So…what strategy would you use to solve this algorithm …24 x 6?

15 thoughts on “How would you do this?”

Hi Mrs Kane,
I went on google images and found that the easiest way to solve the 24×6 is to use the box method.
I thought that solving the algorithms and using anchor charts helped a lot and the way that the anchor charts went through in steps really helped me.
Thank you Mrs Kane. From Jess.

Jessica, I’m pleased that this little investigation has been helpful to you. I also like the way you ask questions in maths when you are not sure. Sometimes you have to persist to be successful. I know that on Friday you were determined to make sense of the window method and you succeeded. Well Done!

Thanks Nathanael.
Yes, your opinion seems to match those of others. Some methods take more time to set up or take a little practice before you get the hang of them.
Mrs Kane.

Hi Mrs Kane,
first thing, it is not pin trest that the picture brings me to, it’s Google images. I found that the bow tie method was easier to use, though it took a bit longer, probably because I wasn’t used to using it. I also tried the Lattice method. It took a bit of time to set it up. It did really surprise me when I did it and saw how it worked. One thing about it is, I don’t know how to plus 2 digit numbers on the lattice algorithm. I don’t really know where to put the tens. I thought most of the methods were good, it was fun to try them all out. Now for that question. I would use the same method we use, the vertical one. I would use that one because I am more familiar with the method, so I can do it really fast.
From:Tim.

Thanks Tim for your detective work, and yes, you are correct, the link takes to to google images.
I agree with you when you say the lattice method takes some time to set up. I wanted the class to explore different methods FOR SOLVING MULTIPLICATION BECAUSE EVERYOMNE usually has a preference for one or the other.
I understand that, if you are very familiar with the long multiplication method, it makes sense to stick with it.
Mrs Kane

Hi Mrs Kane,
I tried the box and the table method. They were both very helpful. I found the box method was easer then the table method. This is because the box method is not as hard to understand and not as confusing. The box method is a slower way because it has lots of steps but accurate so I found it helpful. The table method it took me time to fully understand what to do.
From Georgia.

Georgia,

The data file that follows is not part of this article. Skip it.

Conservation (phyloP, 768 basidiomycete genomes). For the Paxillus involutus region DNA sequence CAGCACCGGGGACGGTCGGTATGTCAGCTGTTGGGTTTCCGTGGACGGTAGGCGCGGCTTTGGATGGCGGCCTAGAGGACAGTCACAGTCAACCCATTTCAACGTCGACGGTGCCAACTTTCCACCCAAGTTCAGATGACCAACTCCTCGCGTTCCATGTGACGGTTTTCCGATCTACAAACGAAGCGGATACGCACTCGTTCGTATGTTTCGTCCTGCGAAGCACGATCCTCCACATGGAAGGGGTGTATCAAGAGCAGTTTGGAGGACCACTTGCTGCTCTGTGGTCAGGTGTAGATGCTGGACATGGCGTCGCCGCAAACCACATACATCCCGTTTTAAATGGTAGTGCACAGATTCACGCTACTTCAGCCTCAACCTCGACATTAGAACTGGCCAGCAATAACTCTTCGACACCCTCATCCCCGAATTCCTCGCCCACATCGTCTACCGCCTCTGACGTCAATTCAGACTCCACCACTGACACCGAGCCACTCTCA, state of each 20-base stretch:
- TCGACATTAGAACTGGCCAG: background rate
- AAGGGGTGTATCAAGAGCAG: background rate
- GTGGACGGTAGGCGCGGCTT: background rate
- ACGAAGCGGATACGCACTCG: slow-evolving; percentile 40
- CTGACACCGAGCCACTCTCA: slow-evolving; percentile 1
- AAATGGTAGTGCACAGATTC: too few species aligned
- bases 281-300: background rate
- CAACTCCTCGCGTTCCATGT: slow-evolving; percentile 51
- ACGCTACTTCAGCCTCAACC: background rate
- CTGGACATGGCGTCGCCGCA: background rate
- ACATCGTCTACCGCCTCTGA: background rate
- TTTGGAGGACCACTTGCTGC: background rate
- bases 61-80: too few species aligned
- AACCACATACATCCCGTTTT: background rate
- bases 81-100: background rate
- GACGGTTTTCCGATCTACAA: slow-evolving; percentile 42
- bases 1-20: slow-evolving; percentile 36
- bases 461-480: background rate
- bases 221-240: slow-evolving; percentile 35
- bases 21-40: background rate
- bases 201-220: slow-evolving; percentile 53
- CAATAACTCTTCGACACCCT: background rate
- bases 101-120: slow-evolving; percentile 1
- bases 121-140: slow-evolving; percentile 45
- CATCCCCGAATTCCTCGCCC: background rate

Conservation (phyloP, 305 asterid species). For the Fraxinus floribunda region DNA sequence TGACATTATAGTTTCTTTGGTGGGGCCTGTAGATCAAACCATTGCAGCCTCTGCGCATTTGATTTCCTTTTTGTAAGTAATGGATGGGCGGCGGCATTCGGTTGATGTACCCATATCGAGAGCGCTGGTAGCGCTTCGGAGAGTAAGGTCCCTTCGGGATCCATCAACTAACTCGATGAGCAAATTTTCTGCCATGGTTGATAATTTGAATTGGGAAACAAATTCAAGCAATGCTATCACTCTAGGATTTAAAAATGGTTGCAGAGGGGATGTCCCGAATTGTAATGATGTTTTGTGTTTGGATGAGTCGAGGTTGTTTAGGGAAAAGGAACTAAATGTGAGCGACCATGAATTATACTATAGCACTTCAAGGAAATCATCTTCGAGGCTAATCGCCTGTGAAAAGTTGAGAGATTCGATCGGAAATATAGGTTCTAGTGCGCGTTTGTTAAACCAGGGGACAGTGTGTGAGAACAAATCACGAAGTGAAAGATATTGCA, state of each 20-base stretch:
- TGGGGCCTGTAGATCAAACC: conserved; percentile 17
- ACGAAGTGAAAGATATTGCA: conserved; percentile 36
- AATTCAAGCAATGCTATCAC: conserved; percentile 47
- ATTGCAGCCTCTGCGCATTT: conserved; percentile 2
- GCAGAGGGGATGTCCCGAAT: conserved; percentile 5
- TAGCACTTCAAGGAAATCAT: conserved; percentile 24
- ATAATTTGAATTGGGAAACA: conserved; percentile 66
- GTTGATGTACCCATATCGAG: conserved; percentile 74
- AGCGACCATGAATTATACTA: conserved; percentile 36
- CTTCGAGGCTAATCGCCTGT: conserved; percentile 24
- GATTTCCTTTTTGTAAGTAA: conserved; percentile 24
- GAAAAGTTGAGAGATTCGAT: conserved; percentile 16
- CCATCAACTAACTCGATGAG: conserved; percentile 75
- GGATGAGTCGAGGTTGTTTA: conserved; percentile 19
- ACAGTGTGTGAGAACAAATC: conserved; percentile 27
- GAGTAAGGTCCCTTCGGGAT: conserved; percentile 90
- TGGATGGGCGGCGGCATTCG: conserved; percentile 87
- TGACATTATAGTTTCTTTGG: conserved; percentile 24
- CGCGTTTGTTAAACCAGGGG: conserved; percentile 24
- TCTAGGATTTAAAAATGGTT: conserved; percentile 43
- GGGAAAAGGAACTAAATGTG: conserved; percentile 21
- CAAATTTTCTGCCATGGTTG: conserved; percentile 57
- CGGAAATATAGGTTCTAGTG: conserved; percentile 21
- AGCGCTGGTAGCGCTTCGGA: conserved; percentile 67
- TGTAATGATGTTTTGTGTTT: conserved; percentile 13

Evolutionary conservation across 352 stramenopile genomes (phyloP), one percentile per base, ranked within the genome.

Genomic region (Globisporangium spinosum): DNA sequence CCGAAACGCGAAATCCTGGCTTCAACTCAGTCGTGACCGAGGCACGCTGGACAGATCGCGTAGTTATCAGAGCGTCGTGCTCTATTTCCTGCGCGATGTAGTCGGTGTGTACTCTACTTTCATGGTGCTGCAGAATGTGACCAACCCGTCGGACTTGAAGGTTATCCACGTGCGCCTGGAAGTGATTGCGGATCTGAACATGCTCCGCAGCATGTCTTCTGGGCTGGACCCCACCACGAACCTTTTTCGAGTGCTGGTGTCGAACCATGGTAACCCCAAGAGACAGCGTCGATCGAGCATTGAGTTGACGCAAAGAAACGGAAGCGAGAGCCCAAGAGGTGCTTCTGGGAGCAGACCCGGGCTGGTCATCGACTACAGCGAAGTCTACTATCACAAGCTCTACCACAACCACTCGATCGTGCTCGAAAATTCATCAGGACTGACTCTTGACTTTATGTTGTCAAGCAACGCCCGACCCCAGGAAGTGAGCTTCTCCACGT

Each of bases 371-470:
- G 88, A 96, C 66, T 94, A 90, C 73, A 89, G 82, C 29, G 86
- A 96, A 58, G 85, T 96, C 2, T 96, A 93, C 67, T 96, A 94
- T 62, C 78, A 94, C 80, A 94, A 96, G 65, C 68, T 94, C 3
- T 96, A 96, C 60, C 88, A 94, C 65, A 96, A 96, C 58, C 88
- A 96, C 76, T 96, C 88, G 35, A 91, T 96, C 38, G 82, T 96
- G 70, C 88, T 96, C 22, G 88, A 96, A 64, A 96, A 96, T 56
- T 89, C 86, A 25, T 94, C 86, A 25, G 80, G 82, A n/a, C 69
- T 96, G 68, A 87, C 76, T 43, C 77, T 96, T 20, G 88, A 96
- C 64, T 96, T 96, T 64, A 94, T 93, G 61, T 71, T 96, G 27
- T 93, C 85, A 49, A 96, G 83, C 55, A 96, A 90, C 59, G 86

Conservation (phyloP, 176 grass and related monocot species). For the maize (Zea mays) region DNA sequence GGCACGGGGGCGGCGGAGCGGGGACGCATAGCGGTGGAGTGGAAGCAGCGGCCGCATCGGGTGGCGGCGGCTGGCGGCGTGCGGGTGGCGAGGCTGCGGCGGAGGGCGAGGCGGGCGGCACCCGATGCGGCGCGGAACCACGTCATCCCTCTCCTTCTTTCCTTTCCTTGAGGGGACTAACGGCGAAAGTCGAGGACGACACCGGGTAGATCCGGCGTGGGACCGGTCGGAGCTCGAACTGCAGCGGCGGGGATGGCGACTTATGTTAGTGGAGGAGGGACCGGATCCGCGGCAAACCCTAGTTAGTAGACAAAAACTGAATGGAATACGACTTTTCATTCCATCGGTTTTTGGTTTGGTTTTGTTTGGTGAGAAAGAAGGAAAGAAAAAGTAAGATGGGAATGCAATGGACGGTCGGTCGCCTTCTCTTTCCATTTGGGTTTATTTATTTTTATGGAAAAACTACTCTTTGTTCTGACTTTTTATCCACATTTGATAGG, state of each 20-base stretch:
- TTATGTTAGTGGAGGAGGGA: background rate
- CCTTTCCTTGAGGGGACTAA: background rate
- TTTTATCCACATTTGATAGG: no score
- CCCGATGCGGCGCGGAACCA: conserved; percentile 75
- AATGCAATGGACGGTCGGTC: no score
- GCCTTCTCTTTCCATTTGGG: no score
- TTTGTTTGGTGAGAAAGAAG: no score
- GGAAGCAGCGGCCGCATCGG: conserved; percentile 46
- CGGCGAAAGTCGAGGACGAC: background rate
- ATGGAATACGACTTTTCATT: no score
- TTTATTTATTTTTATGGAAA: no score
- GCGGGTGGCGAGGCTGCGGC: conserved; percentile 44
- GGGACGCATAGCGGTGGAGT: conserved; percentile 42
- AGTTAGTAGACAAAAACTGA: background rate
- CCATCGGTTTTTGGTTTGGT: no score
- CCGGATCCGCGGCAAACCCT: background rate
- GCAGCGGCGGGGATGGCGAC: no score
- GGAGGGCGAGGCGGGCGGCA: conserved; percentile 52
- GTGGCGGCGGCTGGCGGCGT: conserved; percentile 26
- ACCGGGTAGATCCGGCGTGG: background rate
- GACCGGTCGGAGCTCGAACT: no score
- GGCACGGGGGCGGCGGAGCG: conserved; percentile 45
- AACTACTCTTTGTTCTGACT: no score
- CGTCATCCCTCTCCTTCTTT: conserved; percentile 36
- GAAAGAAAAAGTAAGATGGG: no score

I agree with you when you say that the box method is easy to understand. I think that it allows you to break larger numbers into two more easily understood parts, is also helpful.
Thank you for exploring these methods.
Mrs Kane

Hi Mrs Kane,
I used the bow tie method to figure out 24 x 6. I found it a slow method but quite efficient.
There is also a slight down fall with the bow tie method. When you have to times the different numbers at the end what happens then if you can’t times them? Then you’d probably be back at square one again.
Overall though I believe it was an efficient way to solve out a multiplication sum.
From Zara

I would solve the algorithm 24 x 6 by using long multiplication. I find it easier for a algorithm like that but if it was something like 76 x 23 I might use the lattice method. I had “rediscovered” this strategy and I really think it is very useful with bigger numbers. I think I’m going to stick with long multiplication though but it is good to keep in mind other methods such as the lattice method also.

I find it interesting that most of Mrs Condon’s group find the algorithm easier to work with. It might have something to do with your ability to understand the abstract nature of maths. Children who are visual learners often prefer the lattice, window or bow tie methods.
Ask mum or dad to explain what is meant by this comment.
Mrs Kane.

Hi Mrs Kane!
I did the repeated addition because I didn’t understand the others and my internet was slow. I found this strategy really easy and quick and I will use it a lot. It can also be a bit of fun too, because I like adding up numbers so it makes it quick, easy and fun! I would also recommend this strategy to other kids in our class. I they find it fun too.
Beccy:)

Thank you Rebecca,
It is interesting to note that when students are first introduced to multiplication, this is the strategy that is taught. So…you probably have a very good reason to think the way you’re thinking.
Mrs Kane.

Hi Mrs Kane
I used a clock method. The clock method is really easy and interesting. The clock method works like this. Every time you come past a clock number you then just multiply it by 5. Hopefully the class can learn more about the clock methods.
From Oscar

Hi Mrs Kane,

I went on google images and found that the easiest way to solve the 24×6 is to use the box method.